Uncensored Thoughts on a Moving Planet: A FRESH LOOK AT POSITIONING

Positioning a brand is not unlike trying to be conspicuous in a crowd. You want your customers to spot you immediately. But they need to know where to look. Hundreds of distractions are vying for their attention, and the view is constantly changing.

Uncensored Thoughts

on a Moving Planet:




Positioning a brand is not unlike trying to be conspicuous in a crowd. You want your customers to spot you immediately. But they need to know where to look. Hundreds of distractions are vying for their attention, and the view is constantly changing.

In the grand scheme of a marketing campaign, the role of an advertising agency is to transmit information to potential (sometimes current) customers for a given brand or product. Successful marketing campaigns, however, require more than inventive agency partners. They are most likely to succeed when an actionable positioning idea combines with vibrant messaging efforts.



When things click, all the media “transmissions” for a brand are in-line and on-topic — they are related parts of one cohesive whole. For simplicity, and to sidestep the more elaborate topic of positioning brands versus products, I use “brand” and “product” interchangeably throughout this article.

Qualitative positioning and messaging research is relatively inexpensive to conduct, yet it provides the cornerstone of any brand’s overall marketing strategy. Done well, it also generates some of the best ROI that a brand team will ever realize from its market research dollars. Optimal results are most likely to occur under the guiding eyes of a market research partner who has a dual ability to keep a brand team’s expectations down to earth and to keep agency partners closely focused on what is most likely to help the brand over time.

This article, the first of two, will focus on the role of positioning in marketing a brand.

The second installment will explore the role of messaging.


Positioning I: Uncensored Thoughts

Distilled to its core, positioning is how customers think and feel about a brand in their uncensored thoughts. Favorable positioning is typically unique (marketing mavens call it “ownable”) and provides a sturdy, robust, differentiating image to construct messages around, both at launch and over the life of a brand.

Think of Harley-Davidson, Coca-Cola and Apple, to name a few. Immediately, you know what products to think of, what the brands aspire to be and how they match up against others in their respective markets. Even if Coke and Pepsi do taste the same to some consumers, their relative positionings are distinct.

Hundreds of books that describe product positioning are now in print. For simplicity, though, consider the 1990 film Crazy People. Dudley Moore portrays an advertising man who has a nervous breakdown and enters a mental hospital, only to emerge afterward with newfound passion for “truth in advertising.” With the help of his fellow mental patients, he devises a series of ad campaigns that startle the public with their candor. One is a spot for Volvo that describes that brand’s selling proposition as follows: “Volvos — They’re boxy, but they’re good.” Streamline that a bit further, to “Boxy but good,” and you have an archetypal positioning.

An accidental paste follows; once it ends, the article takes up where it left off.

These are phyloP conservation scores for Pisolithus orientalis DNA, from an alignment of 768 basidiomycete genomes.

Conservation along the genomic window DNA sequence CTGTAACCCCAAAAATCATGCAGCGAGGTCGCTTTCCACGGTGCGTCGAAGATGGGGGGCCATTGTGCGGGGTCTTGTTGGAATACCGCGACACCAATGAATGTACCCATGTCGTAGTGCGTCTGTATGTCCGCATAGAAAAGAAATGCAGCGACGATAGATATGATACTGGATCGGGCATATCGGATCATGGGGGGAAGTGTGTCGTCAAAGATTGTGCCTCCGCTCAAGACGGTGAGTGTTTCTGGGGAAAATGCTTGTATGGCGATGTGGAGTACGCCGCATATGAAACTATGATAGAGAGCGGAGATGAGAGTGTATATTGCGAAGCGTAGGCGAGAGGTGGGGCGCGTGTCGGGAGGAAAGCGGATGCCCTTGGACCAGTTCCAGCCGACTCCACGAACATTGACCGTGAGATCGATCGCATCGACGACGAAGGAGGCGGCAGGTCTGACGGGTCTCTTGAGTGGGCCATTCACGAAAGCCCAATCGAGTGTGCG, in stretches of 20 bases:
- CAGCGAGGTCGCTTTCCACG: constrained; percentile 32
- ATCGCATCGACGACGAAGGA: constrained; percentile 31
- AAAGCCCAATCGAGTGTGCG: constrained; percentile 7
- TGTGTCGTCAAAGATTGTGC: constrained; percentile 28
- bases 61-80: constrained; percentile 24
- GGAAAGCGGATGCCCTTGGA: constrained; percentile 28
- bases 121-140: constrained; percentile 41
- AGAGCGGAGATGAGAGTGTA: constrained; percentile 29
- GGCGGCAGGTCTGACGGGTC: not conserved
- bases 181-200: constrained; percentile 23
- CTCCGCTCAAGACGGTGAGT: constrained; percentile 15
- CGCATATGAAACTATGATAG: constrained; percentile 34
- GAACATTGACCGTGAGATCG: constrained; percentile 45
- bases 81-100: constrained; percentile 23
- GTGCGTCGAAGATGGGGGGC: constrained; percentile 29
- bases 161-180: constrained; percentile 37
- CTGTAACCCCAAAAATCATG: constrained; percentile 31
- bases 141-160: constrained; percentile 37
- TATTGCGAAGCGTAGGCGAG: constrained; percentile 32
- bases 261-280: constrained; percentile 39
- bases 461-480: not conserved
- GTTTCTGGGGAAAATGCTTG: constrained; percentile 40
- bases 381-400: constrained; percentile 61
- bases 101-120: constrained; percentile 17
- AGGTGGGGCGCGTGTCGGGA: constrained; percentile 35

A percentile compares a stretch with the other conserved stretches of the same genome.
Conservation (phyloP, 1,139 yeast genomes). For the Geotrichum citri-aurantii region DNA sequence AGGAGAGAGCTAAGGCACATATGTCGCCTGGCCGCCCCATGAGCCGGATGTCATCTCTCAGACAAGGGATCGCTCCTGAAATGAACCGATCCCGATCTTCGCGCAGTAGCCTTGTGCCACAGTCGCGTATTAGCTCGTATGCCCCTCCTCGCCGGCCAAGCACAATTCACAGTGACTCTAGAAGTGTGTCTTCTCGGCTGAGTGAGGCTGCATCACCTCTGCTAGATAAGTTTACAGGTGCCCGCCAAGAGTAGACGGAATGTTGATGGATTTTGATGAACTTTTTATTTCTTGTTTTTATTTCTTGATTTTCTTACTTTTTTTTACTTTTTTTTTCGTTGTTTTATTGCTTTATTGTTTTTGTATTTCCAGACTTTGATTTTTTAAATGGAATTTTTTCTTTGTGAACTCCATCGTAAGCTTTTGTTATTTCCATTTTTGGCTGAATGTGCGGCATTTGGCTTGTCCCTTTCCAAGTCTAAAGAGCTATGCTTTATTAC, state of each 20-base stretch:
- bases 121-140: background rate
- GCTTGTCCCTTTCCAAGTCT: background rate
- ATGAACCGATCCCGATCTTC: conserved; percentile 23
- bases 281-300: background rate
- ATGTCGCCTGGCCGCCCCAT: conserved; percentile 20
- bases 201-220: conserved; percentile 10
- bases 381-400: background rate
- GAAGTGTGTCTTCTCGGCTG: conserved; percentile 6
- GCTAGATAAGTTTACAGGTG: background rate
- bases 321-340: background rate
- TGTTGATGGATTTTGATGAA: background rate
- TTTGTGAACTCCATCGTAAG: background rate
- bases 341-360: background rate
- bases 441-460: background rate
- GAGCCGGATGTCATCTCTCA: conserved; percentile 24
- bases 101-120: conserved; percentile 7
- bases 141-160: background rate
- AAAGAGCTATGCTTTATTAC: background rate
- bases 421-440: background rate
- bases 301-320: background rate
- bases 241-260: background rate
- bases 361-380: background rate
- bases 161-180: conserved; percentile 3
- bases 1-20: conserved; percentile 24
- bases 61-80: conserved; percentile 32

Research to identify a brand’s market positioning tends to involve use of quantitative methods, because its overriding goal is measurement (i.e., the extent to which positioning is entrenched) rather than deeper understanding of how that positioning came about or might be changed.

A brand’s market positioning is a snapshot of its positioning at one point in time — in a sense, taking the brand’s temperature. Despite a company’s best efforts, however, positionings often run afoul of the high hopes (and large budgets) that shape them. The “uncensored thoughts” of the marketplace are sometimes not pleasant to hear.


One can be sure, for instance, that “Boxy but good” would not have been among Volvo’s favored positioning ideas for its brand. Had Volvo been asked directly to describe its own positioning in 1990, when Crazy People was released, an official reply would likely have included Volvo’s traditional safety positioning and maybe something new added on — a hint of higher performance, perhaps. “Exciting to drive and keeps you alive,” or ideas to that effect. That hoped-for positioning, the perceptual space that a brand intends to occupy, is often called aspirational positioning because it represents the ideal image that a company hopes its brand will attain in the minds of customers — what it aspires to, in other words, even if that aspiration is too ambitious.

Over the course of decades, however, public perceptions of Volvo evolved in the direction of “Boxy but good.” And, for reasons unknown, Volvo’s messaging efforts fell short of transforming it into something more affirmative.

Of course, Volvo’s positioning could have been worse. For instance, the sales implications of “Boxy and bad” or “Boxy and quick to rust” are all too easy to imagine. As an owner of multiple Volvos over the years, I might add another: “Boxy and treacherous in snow.”


Positioning II: “Believably Wonderful”

Positioning is a high-stakes, time-intensive business. The ability to influence a customer’s thoughts about a product tends to peak early in awareness cycles, when he or she has limited experience with it. As with so many things in life, first impressions count. Later impressions matter too, of course, but human beings inevitably compare what they see next with what they saw before.